• A self-construction process and local supplier participation
• Community-member training in building, to support the local economy
• A variety of housing types: townhouse, duplex and single family home

• Non-toxic building materials including several new products: zero off gassing roofing membrane
• Low emission paints and formaldehyde-free insulation
• Engineered hardwood floors, polished concrete and tile floors reduce off-gassing
• Cabinets and shelves made from materials that do not emit formaldehyde or other harmful vapours
• Lead-free faucets
• High efficiency fans prevent moisture build-up and mould growth
• Rainscreen technology handles moisture and prevents mould growth
• Natural day lighting in main living areas
• Sun, wind, and earth energy systems

ENERGY-EFFICIENCY – (harnessing sun, wind and earth energies)
• Homes oriented to the south, to take advantage of the sun’s heat
• Interior space zoning – storage, stairs & sleeping areas oriented to the north, living areas to the south
• Solar energy to preheat water
• Metal roofs to provide solar heat
• Solariums to retain heat and permit year-round gardening
• Air tubes circulate hot air from roof and solarium under slab
• Earth tubes to preheat or cool incoming outside air (low tech geo-thermal)
• Constant recycling of heat throughout the house
• Radiant floor heating systems to eliminate the need for a standard furnace
• High efficiency water heater (radiant floors, domestic water)
• Wind generators to supply supplemental power
• A well-insulated building envelope
• Energy-efficient appliances, lighting fixtures, windows, and doors• Solar, wind and low tech geo-thermal systems to conserve energy and resources

• Higher-density buildings to reduce overall building, land, and infrastructure costs
• Flex Housing design, to reduce future renovation costs
• Low maintenance due to durable materials and finishes plus ability of community to do most repairs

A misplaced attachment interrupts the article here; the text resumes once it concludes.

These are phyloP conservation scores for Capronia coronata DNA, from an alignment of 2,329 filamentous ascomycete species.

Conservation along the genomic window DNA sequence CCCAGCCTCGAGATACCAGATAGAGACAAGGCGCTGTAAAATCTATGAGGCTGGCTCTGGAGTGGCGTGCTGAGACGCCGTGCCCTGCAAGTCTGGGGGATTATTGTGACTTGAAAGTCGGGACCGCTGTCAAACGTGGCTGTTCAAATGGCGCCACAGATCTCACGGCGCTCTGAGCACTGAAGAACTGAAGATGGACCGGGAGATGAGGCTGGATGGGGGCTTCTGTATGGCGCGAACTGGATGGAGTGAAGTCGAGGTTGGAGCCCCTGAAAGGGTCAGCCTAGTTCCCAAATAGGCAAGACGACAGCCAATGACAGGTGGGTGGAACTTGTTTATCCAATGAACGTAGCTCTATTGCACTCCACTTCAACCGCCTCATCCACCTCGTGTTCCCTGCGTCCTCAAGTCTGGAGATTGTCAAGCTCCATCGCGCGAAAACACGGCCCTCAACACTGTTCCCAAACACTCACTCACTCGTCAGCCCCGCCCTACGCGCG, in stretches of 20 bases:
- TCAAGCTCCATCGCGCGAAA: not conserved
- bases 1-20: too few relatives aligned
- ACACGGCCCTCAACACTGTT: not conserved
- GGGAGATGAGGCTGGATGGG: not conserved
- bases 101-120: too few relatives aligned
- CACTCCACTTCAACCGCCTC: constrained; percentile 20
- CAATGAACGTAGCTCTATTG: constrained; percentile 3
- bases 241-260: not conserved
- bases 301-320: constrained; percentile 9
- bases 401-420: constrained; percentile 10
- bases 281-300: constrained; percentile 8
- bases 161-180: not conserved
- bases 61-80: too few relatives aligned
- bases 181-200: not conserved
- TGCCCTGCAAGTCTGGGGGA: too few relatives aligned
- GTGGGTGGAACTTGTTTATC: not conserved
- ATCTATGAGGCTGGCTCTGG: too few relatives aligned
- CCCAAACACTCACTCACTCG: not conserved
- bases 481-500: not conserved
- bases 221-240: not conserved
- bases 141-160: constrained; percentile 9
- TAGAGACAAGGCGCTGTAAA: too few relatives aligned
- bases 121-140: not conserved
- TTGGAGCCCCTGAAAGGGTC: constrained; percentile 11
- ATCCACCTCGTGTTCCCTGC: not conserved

• Lower heating and electricity costs due to energy efficiency and solar orientation
• Easily duplicated, modular design elements

• Durable building materials, including metal roofing, full dimension rough-cut cedar siding, logs, concrete and wood flooring, wood countertops
• Multi-functional elements: Concrete finishes floor, stores heat, and is part of the structure. A metal roof provides long-lasting protection and solar heat. Solariums used for growing, living and heating homes. Earth tubes pre-condition air for heating and cooling
• Water-efficient plumbing fixtures such as low-flow toilets
• Modular construction to reduce construction waste
• Building products made from recycled materials and those requiring less energy to manufacture
• Recycled building materials such as plastic lumber for sill plates and strapping; refinished power and telephone poles for interiors, carports and carvings; recyclable steel in metal roofs; high recycle-content batt insulation
• Indigenous building materials such as gravel, wood, logs, and river rock
• Use of local suppliers and resources to support the local economy resulting in less energy being expended in transportation and manufacturing
• Drought-tolerant plantings, requiring less irrigation
• Increased housing density and a variety of housing types to maximize land us
• Easily convertible to provide more housing units without using more land

The Seabird Island First Nation Sustainable Community Demonstration Project is a community-based initiative. It has been developed in partnership with the Seabird Island First Nation, Canada Mortgage and Housing Corporation, Indian and Northern Affairs Canada, Natural Resources Canada and with the support of over 25 sponsoring suppliers and manufacturers.